ALBANY, N.Y. (AP) — New York would not issue violations against certain water suppliers who notify the public that they have too-high levels of certain industrial and synthetic chemicals under the latest plan to be proposed by state regulators.
Brad Hutton, deputy commissioner of the state’s Office of Public Health, told The Associated Press Wednesday that water systems could apply for a 24-month deferral as they install costly, new water treatment systems. Water suppliers concerned about insurance liability have said they will have to shut off wells to avoid providing consumers with contaminated water.
“We can rescind that deferral if we find a water system is not making adequate process,” Hutton said.
New York is inching closer to joining a handful of states trying to make sure that public water supplies don’t contain several industrial chemicals, including those found in some non-stick pots and pans, paint strippers, stain resistant clothing and firefighting foams.
In the absence of federal action, state health officials are working on a plan for setting drinking water limits of 10 parts per trillion for chemicals PFOA and PFOS.
The U.S. Environmental Protection Agency says that PFOA and PFOS could potentially be harmful in the long-run to the health of certain people and suggested that drinking water not contain levels of more than 70 parts per trillion, but that limit is voluntary.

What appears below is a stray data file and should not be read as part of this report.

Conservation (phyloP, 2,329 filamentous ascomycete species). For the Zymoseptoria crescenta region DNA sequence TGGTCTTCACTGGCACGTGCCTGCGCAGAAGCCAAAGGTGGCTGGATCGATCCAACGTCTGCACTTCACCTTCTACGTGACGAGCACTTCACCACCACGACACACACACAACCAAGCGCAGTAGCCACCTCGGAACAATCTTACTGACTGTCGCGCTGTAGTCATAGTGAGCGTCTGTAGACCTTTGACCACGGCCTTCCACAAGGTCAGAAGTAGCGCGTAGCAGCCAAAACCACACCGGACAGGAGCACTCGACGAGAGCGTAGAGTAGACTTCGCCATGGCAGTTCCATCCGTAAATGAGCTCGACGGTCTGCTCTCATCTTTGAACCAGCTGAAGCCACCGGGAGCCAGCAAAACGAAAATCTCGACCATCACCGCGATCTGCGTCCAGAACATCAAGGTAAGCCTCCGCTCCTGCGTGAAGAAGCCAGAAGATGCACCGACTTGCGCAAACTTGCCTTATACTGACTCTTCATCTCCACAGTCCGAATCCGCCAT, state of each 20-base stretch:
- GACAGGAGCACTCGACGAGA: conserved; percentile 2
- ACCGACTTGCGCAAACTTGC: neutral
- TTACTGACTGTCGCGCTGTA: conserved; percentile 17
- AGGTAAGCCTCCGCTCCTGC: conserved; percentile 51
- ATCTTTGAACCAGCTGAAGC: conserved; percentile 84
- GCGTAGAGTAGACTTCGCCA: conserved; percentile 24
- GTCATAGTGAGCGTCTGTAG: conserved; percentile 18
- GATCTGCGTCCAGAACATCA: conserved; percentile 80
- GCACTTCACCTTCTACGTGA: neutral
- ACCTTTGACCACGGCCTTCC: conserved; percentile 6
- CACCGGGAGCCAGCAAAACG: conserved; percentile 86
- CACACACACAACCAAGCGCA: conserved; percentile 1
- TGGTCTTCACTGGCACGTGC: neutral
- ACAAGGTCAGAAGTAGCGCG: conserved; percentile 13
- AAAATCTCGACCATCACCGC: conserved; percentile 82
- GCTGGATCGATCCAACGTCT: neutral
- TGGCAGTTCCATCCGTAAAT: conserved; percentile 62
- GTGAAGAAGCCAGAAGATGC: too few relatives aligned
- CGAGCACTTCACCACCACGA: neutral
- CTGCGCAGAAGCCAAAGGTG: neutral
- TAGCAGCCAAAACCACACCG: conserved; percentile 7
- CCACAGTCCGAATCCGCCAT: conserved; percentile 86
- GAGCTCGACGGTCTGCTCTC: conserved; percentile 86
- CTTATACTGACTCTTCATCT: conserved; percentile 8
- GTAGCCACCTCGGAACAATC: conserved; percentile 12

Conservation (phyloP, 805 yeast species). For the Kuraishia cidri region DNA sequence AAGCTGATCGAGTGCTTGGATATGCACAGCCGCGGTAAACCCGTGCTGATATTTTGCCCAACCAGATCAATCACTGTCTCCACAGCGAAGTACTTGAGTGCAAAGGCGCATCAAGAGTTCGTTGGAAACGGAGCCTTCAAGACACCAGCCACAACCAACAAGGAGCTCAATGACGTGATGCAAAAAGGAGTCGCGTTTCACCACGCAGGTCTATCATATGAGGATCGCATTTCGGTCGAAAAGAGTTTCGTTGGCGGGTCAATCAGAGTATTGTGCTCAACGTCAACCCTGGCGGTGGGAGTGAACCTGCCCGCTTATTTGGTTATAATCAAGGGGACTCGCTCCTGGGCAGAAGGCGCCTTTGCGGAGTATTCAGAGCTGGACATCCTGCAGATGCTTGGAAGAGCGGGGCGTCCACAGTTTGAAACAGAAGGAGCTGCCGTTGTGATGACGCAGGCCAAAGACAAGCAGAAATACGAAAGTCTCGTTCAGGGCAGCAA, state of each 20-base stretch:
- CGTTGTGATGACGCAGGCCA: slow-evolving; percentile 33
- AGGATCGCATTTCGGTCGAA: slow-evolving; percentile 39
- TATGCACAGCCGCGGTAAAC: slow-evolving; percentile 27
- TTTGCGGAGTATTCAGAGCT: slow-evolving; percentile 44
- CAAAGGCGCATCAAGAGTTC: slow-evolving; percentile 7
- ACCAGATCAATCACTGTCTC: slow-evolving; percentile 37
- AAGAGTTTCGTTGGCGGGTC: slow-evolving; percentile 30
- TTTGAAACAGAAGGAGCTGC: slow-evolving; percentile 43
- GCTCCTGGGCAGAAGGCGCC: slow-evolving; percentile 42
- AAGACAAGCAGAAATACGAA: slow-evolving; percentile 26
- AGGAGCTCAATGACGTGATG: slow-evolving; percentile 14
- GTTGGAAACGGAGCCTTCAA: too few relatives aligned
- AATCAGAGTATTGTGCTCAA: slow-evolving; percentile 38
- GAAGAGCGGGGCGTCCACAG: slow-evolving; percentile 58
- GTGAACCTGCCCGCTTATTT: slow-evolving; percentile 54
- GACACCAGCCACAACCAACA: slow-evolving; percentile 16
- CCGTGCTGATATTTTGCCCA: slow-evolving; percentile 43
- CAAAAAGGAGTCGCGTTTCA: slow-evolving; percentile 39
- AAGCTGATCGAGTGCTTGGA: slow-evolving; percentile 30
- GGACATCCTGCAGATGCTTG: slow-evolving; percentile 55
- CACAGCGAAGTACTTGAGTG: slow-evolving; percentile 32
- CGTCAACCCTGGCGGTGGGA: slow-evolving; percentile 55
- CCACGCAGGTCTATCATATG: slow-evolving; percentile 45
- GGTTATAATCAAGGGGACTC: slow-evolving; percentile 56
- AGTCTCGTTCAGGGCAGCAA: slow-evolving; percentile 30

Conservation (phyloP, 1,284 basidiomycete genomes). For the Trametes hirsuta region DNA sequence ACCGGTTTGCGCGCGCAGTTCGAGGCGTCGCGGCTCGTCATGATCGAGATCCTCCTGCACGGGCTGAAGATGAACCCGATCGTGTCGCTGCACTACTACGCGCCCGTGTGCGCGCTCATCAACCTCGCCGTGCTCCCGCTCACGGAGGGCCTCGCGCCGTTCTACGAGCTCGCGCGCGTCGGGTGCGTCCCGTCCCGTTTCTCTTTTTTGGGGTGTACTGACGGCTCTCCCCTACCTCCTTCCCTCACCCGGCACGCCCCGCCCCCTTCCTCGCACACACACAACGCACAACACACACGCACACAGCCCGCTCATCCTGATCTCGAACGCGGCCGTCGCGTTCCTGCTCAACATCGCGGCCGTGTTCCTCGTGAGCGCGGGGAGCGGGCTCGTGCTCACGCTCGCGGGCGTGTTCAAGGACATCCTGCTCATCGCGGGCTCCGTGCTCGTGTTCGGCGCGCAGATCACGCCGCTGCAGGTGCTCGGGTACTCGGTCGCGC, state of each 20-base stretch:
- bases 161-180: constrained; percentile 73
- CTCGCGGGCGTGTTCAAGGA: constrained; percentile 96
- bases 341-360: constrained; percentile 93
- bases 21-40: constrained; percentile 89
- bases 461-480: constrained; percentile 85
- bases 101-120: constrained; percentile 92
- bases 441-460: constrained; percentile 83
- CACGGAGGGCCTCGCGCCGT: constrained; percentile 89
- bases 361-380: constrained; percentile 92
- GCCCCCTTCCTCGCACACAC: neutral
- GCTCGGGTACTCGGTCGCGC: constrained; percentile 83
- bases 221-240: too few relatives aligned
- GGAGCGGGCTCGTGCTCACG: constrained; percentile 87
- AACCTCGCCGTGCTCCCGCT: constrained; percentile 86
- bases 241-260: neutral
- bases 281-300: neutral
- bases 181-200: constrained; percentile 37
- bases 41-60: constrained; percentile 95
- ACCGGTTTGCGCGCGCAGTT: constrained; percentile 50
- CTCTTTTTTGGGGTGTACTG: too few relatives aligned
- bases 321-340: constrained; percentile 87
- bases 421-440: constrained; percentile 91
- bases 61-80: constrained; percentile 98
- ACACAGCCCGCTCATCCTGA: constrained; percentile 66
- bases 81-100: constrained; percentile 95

New York health officials also want a limit of 1 part per billion for 1,4-dioxane, a synthetic chemical found in inks, adhesives and household products such as shampoos. Experts consider it a likely carcinogen and say it can easily find its way into groundwater.
Gov. Andrew Cuomo’s administration first proposed the new water standards last fall and the state’s health commissioner gave his OK to proposed limits in July.
Hutton said the state will be submitting tweaked regulations that will require another 45-day public comment period. The rules could then be approved as early as this spring.
Hutton stressed that the public will know if their water has high levels of contaminants, even if their water supply isn’t technically in violation of state rules.
“It’s important to us that the general public is well informed about the findings, the potential risks, and the actions that are taken to protect them,” he said.
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